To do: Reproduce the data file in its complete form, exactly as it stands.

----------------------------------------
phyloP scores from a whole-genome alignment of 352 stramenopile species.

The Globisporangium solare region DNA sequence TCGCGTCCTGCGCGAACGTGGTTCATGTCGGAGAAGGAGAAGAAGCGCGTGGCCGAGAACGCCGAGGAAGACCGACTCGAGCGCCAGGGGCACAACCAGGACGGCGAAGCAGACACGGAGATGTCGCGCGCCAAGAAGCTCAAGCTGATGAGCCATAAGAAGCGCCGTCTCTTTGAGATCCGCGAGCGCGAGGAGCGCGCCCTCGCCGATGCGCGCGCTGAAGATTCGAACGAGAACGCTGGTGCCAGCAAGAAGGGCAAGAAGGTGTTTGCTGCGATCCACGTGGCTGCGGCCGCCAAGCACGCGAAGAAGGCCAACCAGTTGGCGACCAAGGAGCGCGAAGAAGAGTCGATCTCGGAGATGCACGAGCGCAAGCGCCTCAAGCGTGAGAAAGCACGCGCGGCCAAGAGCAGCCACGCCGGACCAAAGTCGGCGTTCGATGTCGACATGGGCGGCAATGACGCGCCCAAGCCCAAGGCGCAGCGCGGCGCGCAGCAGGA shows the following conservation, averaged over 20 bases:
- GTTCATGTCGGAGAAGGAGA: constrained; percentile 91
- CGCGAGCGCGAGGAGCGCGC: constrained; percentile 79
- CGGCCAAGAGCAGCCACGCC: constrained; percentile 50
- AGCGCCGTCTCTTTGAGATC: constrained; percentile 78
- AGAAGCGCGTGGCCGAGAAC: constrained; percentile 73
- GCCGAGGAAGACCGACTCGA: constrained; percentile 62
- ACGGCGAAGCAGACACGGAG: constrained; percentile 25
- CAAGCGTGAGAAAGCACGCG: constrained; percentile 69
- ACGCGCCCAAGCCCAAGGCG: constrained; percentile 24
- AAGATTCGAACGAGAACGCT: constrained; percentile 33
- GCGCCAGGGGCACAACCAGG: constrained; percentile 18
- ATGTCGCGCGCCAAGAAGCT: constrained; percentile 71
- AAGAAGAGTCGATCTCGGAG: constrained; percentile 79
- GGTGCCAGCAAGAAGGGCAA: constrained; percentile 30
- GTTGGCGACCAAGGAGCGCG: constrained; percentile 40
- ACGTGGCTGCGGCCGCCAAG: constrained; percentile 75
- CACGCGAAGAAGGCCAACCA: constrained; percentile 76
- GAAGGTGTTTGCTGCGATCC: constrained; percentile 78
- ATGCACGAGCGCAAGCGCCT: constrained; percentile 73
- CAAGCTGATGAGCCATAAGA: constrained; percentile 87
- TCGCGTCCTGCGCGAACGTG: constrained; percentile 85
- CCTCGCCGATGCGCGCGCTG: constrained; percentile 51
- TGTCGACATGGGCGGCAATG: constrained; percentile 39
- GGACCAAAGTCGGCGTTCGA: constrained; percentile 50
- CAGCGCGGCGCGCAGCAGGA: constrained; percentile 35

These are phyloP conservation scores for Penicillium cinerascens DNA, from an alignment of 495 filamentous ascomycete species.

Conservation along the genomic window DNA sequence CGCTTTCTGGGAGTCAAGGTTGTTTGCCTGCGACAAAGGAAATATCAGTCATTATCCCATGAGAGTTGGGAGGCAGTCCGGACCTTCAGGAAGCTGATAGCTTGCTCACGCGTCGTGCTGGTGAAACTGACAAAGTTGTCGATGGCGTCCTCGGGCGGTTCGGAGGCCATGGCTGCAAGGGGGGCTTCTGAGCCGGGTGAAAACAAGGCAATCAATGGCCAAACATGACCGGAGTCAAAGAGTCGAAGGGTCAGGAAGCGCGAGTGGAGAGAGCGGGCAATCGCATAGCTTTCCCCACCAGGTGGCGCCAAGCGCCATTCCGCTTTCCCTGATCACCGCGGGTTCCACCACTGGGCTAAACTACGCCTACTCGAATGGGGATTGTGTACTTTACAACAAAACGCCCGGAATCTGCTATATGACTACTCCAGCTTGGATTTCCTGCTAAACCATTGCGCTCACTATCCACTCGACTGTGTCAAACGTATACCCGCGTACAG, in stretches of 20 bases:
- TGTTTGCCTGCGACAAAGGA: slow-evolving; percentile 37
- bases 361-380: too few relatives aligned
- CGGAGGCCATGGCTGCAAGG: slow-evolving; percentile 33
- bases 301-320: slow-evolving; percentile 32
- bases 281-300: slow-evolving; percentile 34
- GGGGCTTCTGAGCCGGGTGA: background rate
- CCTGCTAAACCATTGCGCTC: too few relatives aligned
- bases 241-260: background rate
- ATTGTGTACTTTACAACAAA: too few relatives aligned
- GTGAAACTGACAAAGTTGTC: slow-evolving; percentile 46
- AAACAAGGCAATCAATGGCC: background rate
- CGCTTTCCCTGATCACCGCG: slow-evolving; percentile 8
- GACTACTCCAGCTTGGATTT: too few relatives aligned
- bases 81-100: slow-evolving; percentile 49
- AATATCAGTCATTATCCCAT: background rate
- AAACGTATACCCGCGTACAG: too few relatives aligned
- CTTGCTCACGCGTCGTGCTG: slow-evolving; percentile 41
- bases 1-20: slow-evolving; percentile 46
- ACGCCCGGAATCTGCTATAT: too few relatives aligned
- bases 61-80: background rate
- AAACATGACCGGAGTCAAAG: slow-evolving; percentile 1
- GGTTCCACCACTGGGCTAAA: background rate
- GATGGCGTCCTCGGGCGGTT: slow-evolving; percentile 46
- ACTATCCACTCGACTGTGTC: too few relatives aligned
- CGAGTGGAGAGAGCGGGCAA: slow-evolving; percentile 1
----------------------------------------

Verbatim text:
phyloP scores from a whole-genome alignment of 352 stramenopile species.

The Globisporangium solare region DNA sequence TCGCGTCCTGCGCGAACGTGGTTCATGTCGGAGAAGGAGAAGAAGCGCGTGGCCGAGAACGCCGAGGAAGACCGACTCGAGCGCCAGGGGCACAACCAGGACGGCGAAGCAGACACGGAGATGTCGCGCGCCAAGAAGCTCAAGCTGATGAGCCATAAGAAGCGCCGTCTCTTTGAGATCCGCGAGCGCGAGGAGCGCGCCCTCGCCGATGCGCGCGCTGAAGATTCGAACGAGAACGCTGGTGCCAGCAAGAAGGGCAAGAAGGTGTTTGCTGCGATCCACGTGGCTGCGGCCGCCAAGCACGCGAAGAAGGCCAACCAGTTGGCGACCAAGGAGCGCGAAGAAGAGTCGATCTCGGAGATGCACGAGCGCAAGCGCCTCAAGCGTGAGAAAGCACGCGCGGCCAAGAGCAGCCACGCCGGACCAAAGTCGGCGTTCGATGTCGACATGGGCGGCAATGACGCGCCCAAGCCCAAGGCGCAGCGCGGCGCGCAGCAGGA shows the following conservation, averaged over 20 bases:
- GTTCATGTCGGAGAAGGAGA: constrained; percentile 91
- CGCGAGCGCGAGGAGCGCGC: constrained; percentile 79
- CGGCCAAGAGCAGCCACGCC: constrained; percentile 50
- AGCGCCGTCTCTTTGAGATC: constrained; percentile 78
- AGAAGCGCGTGGCCGAGAAC: constrained; percentile 73
- GCCGAGGAAGACCGACTCGA: constrained; percentile 62
- ACGGCGAAGCAGACACGGAG: constrained; percentile 25
- CAAGCGTGAGAAAGCACGCG: constrained; percentile 69
- ACGCGCCCAAGCCCAAGGCG: constrained; percentile 24
- AAGATTCGAACGAGAACGCT: constrained; percentile 33
- GCGCCAGGGGCACAACCAGG: constrained; percentile 18
- ATGTCGCGCGCCAAGAAGCT: constrained; percentile 71
- AAGAAGAGTCGATCTCGGAG: constrained; percentile 79
- GGTGCCAGCAAGAAGGGCAA: constrained; percentile 30
- GTTGGCGACCAAGGAGCGCG: constrained; percentile 40
- ACGTGGCTGCGGCCGCCAAG: constrained; percentile 75
- CACGCGAAGAAGGCCAACCA: constrained; percentile 76
- GAAGGTGTTTGCTGCGATCC: constrained; percentile 78
- ATGCACGAGCGCAAGCGCCT: constrained; percentile 73
- CAAGCTGATGAGCCATAAGA: constrained; percentile 87
- TCGCGTCCTGCGCGAACGTG: constrained; percentile 85
- CCTCGCCGATGCGCGCGCTG: constrained; percentile 51
- TGTCGACATGGGCGGCAATG: constrained; percentile 39
- GGACCAAAGTCGGCGTTCGA: constrained; percentile 50
- CAGCGCGGCGCGCAGCAGGA: constrained; percentile 35

These are phyloP conservation scores for Penicillium cinerascens DNA, from an alignment of 495 filamentous ascomycete species.

Conservation along the genomic window DNA sequence CGCTTTCTGGGAGTCAAGGTTGTTTGCCTGCGACAAAGGAAATATCAGTCATTATCCCATGAGAGTTGGGAGGCAGTCCGGACCTTCAGGAAGCTGATAGCTTGCTCACGCGTCGTGCTGGTGAAACTGACAAAGTTGTCGATGGCGTCCTCGGGCGGTTCGGAGGCCATGGCTGCAAGGGGGGCTTCTGAGCCGGGTGAAAACAAGGCAATCAATGGCCAAACATGACCGGAGTCAAAGAGTCGAAGGGTCAGGAAGCGCGAGTGGAGAGAGCGGGCAATCGCATAGCTTTCCCCACCAGGTGGCGCCAAGCGCCATTCCGCTTTCCCTGATCACCGCGGGTTCCACCACTGGGCTAAACTACGCCTACTCGAATGGGGATTGTGTACTTTACAACAAAACGCCCGGAATCTGCTATATGACTACTCCAGCTTGGATTTCCTGCTAAACCATTGCGCTCACTATCCACTCGACTGTGTCAAACGTATACCCGCGTACAG, in stretches of 20 bases:
- TGTTTGCCTGCGACAAAGGA: slow-evolving; percentile 37
- bases 361-380: too few relatives aligned
- CGGAGGCCATGGCTGCAAGG: slow-evolving; percentile 33
- bases 301-320: slow-evolving; percentile 32
- bases 281-300: slow-evolving; percentile 34
- GGGGCTTCTGAGCCGGGTGA: background rate
- CCTGCTAAACCATTGCGCTC: too few relatives aligned
- bases 241-260: background rate
- ATTGTGTACTTTACAACAAA: too few relatives aligned
- GTGAAACTGACAAAGTTGTC: slow-evolving; percentile 46
- AAACAAGGCAATCAATGGCC: background rate
- CGCTTTCCCTGATCACCGCG: slow-evolving; percentile 8
- GACTACTCCAGCTTGGATTT: too few relatives aligned
- bases 81-100: slow-evolving; percentile 49
- AATATCAGTCATTATCCCAT: background rate
- AAACGTATACCCGCGTACAG: too few relatives aligned
- CTTGCTCACGCGTCGTGCTG: slow-evolving; percentile 41
- bases 1-20: slow-evolving; percentile 46
- ACGCCCGGAATCTGCTATAT: too few relatives aligned
- bases 61-80: background rate
- AAACATGACCGGAGTCAAAG: slow-evolving; percentile 1
- GGTTCCACCACTGGGCTAAA: background rate
- GATGGCGTCCTCGGGCGGTT: slow-evolving; percentile 46
- ACTATCCACTCGACTGTGTC: too few relatives aligned
- CGAGTGGAGAGAGCGGGCAA: slow-evolving; percentile 1